The city argued that the state statute, in failing to clarify all related details regarding the term “affiliated group” did not conflict with the city’s own guidance. Specifically, the city focused on: (i) use of the indefinite article “a” before the phrase “consolidated income tax return;” and (ii) the phrase “subject to the municipal corporation’s tax” as a restrictive modifier.
As to the first argument, the Court determined that it was bound to read the phrase “a consolidated income tax return” in conjunction with the entire statute as a whole, concluding that it required the city to accept for filing an affiliated group income tax return which comports with the affiliated group that filed a consolidated federal return. In contrast, the city statute proscribes it, showcasing the direct conflict between the two. As to the second argument, the Court rejected the city’s interpretation of the statute as restrictive. Instead, it cited the General Assembly’s decision to refrain from defining “affiliated group” as further evidence of its intent to conform to the federal meaning.
As former Ohio Rev. Code Ann. Sec. 718.06 specifically required municipalities to accept a consolidated income tax return from the same affiliated group which filed for federal income tax purposes, the Court determined that the statute necessarily preempted any contradictory requirements specified in former Cincinnati Municipal Code 311-11. Therefore, the Court affirmed the Board of Tax Appeals’ decision and rejected Cincinnati’s assessment of the taxpayer.12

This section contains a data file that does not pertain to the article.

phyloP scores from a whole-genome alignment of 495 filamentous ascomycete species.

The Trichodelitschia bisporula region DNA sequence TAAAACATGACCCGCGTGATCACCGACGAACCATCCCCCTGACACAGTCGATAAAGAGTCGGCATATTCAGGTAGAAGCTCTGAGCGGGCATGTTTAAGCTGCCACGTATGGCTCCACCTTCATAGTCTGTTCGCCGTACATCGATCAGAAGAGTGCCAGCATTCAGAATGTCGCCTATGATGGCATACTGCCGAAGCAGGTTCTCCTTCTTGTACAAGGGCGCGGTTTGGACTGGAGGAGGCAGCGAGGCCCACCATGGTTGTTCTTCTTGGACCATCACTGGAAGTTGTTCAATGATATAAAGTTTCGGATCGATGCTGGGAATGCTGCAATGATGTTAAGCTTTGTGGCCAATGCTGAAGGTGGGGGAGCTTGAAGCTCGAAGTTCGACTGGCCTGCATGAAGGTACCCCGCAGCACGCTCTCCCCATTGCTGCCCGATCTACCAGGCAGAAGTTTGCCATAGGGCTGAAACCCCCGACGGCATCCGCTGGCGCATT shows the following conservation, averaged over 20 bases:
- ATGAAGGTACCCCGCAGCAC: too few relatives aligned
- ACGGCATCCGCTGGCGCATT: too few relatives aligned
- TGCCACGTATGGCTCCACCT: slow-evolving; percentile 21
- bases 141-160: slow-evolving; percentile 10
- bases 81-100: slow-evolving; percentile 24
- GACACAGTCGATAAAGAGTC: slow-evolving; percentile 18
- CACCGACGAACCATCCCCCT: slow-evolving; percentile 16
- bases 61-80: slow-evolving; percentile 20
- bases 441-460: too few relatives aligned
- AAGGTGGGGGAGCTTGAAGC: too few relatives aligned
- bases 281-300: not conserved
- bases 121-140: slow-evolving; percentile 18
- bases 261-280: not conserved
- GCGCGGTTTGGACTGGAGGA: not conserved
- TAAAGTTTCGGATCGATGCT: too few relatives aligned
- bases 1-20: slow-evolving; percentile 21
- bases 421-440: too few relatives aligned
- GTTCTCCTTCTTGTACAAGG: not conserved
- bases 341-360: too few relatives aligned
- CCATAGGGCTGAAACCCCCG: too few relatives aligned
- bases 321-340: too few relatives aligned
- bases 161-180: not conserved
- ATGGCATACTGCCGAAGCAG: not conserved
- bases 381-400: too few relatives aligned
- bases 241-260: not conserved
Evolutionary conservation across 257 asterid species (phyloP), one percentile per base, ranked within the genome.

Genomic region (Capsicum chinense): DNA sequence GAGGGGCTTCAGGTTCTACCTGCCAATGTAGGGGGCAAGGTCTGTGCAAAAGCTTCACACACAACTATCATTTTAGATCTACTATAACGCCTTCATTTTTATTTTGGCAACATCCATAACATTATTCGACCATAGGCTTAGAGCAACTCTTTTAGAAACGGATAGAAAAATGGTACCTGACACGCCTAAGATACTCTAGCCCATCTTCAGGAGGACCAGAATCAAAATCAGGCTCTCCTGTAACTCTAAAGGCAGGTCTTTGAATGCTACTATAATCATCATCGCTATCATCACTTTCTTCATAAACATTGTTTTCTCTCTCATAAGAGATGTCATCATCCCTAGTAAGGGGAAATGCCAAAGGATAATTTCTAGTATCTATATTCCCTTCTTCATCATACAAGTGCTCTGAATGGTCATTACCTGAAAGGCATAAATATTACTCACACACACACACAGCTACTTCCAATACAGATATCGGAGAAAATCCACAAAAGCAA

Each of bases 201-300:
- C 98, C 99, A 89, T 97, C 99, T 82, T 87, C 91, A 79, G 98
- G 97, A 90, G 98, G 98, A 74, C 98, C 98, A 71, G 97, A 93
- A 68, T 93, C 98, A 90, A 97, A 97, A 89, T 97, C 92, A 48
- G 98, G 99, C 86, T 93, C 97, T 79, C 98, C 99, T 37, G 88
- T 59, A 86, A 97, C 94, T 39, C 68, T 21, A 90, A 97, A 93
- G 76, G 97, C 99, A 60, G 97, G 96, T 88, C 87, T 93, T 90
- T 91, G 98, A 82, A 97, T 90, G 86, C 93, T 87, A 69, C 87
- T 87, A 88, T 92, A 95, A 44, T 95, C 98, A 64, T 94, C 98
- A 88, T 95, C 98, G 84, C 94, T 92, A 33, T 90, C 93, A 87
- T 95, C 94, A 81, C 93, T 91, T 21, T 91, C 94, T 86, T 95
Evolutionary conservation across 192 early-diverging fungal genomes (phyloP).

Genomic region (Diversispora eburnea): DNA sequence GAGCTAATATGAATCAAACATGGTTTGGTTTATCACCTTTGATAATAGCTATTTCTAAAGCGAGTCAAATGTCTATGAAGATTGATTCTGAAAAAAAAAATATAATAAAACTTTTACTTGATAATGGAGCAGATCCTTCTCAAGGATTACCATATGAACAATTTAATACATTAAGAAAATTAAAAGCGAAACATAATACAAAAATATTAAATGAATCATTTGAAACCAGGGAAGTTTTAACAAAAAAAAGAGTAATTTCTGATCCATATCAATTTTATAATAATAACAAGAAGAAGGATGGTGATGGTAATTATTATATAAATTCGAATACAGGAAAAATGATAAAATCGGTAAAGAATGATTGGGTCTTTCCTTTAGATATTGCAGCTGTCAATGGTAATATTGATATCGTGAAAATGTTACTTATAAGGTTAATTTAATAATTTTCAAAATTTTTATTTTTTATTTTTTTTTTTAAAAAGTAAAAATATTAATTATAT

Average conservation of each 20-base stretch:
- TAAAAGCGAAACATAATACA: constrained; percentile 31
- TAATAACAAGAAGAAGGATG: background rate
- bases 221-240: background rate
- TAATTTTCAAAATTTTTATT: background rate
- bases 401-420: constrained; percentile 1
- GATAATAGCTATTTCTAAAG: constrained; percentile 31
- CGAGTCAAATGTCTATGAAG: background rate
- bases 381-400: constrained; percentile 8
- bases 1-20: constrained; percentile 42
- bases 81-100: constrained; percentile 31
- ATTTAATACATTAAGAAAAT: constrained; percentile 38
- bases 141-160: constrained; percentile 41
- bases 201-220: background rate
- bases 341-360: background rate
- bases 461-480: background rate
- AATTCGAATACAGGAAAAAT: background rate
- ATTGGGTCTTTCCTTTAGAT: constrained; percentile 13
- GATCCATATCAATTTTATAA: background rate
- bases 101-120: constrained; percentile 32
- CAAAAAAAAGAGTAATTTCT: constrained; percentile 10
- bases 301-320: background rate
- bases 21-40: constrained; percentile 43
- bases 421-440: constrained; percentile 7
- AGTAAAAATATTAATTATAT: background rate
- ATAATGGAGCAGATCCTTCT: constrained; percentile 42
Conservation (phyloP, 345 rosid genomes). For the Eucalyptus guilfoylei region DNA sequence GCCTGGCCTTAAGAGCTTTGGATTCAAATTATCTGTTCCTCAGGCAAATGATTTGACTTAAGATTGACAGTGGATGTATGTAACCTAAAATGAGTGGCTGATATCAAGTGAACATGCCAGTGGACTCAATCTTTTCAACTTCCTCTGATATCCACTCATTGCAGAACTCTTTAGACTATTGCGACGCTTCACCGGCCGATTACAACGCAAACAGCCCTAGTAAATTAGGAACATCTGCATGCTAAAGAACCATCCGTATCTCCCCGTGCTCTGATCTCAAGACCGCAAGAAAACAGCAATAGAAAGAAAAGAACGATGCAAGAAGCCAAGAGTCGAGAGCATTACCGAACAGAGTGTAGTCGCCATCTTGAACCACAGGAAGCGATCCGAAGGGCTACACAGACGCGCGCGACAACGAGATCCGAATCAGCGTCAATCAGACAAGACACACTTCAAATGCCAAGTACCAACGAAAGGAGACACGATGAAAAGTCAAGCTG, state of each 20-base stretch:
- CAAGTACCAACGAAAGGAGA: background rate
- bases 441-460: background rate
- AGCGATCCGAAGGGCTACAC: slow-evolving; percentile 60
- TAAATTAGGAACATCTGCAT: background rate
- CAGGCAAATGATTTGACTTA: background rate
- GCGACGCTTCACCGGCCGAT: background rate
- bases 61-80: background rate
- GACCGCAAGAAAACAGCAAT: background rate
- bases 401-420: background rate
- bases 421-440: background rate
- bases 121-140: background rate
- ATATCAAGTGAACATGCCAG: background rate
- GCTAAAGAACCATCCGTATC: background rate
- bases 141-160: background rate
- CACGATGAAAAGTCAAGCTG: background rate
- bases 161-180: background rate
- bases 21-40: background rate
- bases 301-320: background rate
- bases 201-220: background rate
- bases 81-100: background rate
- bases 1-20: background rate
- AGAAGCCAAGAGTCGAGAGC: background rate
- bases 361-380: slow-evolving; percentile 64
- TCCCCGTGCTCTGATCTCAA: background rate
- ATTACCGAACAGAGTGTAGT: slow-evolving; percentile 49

This taxpayer-friendly decision appears to have limited applicability due to its focus on former statutes which became obsolete for tax years beginning in 2016, given that the statute of limitations for municipal income tax returns is generally three years.13
Concluding a process that spanned several years, Ohio enacted significant municipal income tax reform during 2014.14
Beyond specifying that an elective consolidation must be based on the entire federal consolidated group, rather than a nexus consolidation of affiliated members, the legislation also provided for a uniform tax base and other definitions, adopted a phased-in uniform five-year net operating loss (NOL) carryforward for both corporations and individuals, and limited the ability of municipalities and tax administrators to adopt conflicting rules. Further reform legislation, effective for tax years beginning in 2018, eliminated a sales factor throwback rule used to determine the municipal income tax sales apportionment factor15
and made an election available for businesses that allows the Ohio Department of Taxation to serve as the sole administrator of their municipal income taxes, in lieu of administration by each individual municipality in which they conduct business.16
Consolidated filing elections for municipal income tax purposes are generally binding for a period of five years.17
In spite of these restrictions, opportunities for filing amended returns in light of this decision may remain for taxpayers with open periods who originally filed their returns including an affiliated group that was different than their federal income tax affiliated group. Taxpayers who had an agreement to use an accepted alternative consolidated methodology with an Ohio municipality prior to Jan. 1, 2016, and who were not required to adopt the federal consolidated filing methodology should not be affected.